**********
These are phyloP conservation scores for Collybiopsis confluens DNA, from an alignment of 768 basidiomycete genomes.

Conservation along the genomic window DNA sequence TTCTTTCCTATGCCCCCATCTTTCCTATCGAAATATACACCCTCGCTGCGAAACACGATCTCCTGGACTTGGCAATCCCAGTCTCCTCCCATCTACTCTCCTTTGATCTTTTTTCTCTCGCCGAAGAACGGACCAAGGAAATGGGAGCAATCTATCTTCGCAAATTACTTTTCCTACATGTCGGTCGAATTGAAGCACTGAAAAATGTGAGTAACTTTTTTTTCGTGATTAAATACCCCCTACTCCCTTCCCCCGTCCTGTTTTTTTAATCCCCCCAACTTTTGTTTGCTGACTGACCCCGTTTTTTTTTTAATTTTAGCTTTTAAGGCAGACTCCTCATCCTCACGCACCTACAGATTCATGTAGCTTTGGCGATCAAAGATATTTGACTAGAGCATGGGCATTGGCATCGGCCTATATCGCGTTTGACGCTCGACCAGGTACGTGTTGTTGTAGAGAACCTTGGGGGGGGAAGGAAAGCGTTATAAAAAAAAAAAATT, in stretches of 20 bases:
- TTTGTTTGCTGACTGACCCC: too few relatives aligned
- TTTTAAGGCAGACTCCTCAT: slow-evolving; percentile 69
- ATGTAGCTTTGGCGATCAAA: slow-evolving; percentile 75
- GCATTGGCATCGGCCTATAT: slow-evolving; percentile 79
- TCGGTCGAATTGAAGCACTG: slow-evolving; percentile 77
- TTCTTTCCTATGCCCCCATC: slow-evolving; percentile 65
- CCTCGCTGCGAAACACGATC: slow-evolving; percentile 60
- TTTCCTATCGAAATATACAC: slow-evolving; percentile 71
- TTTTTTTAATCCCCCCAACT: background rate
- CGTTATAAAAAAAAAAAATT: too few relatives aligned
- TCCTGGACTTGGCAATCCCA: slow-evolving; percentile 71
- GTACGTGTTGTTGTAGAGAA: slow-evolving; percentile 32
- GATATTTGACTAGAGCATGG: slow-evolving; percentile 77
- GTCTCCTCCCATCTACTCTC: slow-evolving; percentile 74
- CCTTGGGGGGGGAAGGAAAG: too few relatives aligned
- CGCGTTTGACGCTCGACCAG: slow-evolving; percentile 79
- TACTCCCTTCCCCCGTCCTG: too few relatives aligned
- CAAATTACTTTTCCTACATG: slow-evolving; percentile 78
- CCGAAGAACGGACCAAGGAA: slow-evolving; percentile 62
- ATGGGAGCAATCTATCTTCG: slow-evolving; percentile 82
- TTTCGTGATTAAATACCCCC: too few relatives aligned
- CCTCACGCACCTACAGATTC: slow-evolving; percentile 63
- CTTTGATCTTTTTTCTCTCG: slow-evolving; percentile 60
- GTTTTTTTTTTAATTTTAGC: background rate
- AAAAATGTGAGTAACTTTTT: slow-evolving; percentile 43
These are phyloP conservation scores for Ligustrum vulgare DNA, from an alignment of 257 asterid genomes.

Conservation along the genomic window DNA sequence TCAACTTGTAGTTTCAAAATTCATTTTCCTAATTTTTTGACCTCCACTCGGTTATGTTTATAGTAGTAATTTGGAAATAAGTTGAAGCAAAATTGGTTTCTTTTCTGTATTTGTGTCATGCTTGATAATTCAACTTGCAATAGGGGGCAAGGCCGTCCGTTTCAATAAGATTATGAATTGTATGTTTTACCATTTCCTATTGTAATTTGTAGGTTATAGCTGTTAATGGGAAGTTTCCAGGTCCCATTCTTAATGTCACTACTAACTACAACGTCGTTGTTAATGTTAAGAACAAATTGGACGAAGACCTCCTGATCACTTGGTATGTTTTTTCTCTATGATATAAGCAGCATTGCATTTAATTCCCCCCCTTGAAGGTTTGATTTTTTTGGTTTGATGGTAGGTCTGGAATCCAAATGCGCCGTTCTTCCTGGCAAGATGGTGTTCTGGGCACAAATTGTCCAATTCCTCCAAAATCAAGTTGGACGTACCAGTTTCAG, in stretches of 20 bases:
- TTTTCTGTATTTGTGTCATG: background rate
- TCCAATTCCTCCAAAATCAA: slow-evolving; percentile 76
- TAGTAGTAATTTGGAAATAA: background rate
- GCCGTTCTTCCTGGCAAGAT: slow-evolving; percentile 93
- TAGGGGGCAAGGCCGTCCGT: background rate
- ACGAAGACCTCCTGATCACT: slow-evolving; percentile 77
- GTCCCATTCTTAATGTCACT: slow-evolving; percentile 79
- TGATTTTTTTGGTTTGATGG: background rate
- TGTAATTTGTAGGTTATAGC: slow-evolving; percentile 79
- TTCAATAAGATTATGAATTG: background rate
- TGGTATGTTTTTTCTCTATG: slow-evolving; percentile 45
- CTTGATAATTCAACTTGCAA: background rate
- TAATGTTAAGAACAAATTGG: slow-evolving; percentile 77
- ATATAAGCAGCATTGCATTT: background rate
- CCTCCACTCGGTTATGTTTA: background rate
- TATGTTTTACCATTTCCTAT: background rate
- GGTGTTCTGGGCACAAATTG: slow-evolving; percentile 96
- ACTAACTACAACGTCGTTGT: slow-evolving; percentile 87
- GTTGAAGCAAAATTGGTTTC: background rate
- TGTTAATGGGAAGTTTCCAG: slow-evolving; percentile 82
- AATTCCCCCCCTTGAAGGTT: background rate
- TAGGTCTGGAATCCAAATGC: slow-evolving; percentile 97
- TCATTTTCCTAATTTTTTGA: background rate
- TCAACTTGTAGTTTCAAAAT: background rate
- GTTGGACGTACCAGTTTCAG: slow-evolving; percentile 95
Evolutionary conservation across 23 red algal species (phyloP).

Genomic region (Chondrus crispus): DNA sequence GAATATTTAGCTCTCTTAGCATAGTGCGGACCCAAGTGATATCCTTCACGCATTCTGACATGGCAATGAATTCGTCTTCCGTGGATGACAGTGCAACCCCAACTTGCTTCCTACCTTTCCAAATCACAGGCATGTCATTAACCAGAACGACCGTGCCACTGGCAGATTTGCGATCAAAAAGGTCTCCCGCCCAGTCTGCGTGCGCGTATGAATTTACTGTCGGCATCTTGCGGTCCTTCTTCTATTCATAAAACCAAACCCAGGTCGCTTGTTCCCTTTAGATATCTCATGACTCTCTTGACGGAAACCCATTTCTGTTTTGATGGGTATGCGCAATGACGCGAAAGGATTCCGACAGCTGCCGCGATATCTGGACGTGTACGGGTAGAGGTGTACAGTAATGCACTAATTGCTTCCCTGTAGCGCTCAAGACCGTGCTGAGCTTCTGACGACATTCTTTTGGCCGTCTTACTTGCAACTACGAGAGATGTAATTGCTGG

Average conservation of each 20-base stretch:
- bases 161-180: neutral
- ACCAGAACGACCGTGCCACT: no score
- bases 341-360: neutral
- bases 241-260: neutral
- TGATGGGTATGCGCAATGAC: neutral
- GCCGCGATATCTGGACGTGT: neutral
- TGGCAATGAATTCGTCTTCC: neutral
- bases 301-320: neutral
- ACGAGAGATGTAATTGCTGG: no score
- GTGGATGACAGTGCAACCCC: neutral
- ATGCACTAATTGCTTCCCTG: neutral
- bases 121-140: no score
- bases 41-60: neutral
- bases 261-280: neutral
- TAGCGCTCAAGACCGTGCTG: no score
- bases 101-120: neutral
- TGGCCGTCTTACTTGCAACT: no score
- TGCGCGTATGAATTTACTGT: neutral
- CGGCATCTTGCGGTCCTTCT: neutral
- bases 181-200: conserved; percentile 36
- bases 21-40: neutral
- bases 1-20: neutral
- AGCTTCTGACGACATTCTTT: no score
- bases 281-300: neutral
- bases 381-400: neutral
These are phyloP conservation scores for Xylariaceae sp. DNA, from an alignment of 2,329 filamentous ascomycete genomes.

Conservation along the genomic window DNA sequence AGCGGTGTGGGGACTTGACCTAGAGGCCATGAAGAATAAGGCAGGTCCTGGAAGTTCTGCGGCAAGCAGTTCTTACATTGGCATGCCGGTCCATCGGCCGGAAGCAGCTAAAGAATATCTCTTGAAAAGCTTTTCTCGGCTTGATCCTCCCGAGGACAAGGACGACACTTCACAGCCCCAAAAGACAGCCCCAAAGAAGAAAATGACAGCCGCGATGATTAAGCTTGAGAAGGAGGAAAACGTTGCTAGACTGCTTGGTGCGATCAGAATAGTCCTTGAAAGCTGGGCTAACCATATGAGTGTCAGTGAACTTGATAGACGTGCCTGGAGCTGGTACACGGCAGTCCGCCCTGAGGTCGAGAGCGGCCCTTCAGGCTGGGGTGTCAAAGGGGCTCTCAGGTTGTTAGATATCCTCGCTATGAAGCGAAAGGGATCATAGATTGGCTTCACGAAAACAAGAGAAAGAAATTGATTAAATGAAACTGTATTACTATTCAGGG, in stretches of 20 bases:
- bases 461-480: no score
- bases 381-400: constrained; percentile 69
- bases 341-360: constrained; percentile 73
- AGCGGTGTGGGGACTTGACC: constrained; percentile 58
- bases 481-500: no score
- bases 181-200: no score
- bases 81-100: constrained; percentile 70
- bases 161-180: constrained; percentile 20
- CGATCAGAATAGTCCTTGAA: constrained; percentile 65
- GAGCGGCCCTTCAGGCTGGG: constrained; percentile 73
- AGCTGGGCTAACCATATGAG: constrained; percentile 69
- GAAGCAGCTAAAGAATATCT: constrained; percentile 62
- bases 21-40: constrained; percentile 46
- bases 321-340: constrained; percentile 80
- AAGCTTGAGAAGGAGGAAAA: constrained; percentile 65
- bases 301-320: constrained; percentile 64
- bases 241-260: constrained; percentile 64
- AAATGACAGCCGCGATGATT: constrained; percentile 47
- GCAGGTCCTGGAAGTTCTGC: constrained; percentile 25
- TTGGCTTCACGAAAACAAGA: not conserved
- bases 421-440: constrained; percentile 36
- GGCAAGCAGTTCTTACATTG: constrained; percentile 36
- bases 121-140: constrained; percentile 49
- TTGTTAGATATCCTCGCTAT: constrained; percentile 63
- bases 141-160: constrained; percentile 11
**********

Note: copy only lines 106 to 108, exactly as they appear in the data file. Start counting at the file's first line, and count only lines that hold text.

- GGCAAGCAGTTCTTACATTG: constrained; percentile 36
- bases 121-140: constrained; percentile 49
- TTGTTAGATATCCTCGCTAT: constrained; percentile 63